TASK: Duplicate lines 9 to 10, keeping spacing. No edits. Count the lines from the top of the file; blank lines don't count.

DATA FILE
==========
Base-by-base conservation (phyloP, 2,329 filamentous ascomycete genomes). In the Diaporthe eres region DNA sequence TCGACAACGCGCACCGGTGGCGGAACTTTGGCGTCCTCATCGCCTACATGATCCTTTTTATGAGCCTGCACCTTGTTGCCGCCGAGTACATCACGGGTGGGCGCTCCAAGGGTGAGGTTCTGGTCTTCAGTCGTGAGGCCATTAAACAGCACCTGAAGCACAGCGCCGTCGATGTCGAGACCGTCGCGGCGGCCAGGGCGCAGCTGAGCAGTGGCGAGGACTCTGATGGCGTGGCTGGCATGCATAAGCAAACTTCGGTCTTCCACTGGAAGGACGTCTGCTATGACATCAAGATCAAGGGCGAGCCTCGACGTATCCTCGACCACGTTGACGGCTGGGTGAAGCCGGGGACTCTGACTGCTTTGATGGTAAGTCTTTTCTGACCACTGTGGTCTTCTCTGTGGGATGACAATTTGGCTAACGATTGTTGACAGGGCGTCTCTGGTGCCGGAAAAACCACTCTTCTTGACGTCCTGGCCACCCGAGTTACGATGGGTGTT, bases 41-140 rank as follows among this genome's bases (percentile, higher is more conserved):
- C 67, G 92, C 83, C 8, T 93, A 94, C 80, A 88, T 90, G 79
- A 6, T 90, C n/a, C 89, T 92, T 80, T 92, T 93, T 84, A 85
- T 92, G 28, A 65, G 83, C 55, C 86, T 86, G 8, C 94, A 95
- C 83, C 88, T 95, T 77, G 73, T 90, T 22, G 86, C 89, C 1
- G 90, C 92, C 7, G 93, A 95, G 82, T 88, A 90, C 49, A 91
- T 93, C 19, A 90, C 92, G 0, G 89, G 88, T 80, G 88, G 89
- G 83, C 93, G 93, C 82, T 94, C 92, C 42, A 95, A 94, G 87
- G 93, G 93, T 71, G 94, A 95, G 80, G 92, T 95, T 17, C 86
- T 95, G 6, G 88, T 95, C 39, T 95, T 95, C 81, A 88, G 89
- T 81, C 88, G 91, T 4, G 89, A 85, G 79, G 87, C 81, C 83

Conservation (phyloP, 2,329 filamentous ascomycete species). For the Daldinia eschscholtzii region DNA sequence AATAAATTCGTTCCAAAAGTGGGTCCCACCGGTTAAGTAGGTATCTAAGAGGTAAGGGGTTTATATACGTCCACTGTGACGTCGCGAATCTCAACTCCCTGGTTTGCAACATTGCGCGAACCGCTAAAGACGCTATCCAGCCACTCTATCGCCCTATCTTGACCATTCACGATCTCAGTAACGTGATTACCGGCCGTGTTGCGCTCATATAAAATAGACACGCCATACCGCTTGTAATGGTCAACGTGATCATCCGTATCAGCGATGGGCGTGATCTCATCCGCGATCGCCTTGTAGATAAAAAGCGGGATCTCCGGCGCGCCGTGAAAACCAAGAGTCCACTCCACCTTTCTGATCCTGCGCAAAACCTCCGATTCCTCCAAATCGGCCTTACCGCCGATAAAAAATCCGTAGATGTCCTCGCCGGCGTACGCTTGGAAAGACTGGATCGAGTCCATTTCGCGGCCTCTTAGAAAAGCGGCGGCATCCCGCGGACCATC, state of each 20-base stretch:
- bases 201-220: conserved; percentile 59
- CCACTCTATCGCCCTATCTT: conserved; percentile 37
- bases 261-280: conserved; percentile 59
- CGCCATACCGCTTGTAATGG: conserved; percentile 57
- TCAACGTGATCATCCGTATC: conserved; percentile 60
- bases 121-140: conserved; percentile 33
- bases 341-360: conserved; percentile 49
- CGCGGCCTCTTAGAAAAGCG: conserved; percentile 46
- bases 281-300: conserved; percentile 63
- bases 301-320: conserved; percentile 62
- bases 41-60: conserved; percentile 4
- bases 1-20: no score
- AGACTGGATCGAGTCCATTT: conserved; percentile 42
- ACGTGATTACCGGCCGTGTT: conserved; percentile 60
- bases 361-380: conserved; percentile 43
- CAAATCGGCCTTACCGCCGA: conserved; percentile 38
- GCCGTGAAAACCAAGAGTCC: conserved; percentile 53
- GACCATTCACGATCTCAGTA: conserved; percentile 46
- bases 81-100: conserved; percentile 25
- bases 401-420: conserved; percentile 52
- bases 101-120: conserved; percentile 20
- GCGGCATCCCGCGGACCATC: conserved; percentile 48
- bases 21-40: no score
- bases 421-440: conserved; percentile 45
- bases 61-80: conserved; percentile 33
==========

- G 93, G 93, T 71, G 94, A 95, G 80, G 92, T 95, T 17, C 86
- T 95, G 6, G 88, T 95, C 39, T 95, T 95, C 81, A 88, G 89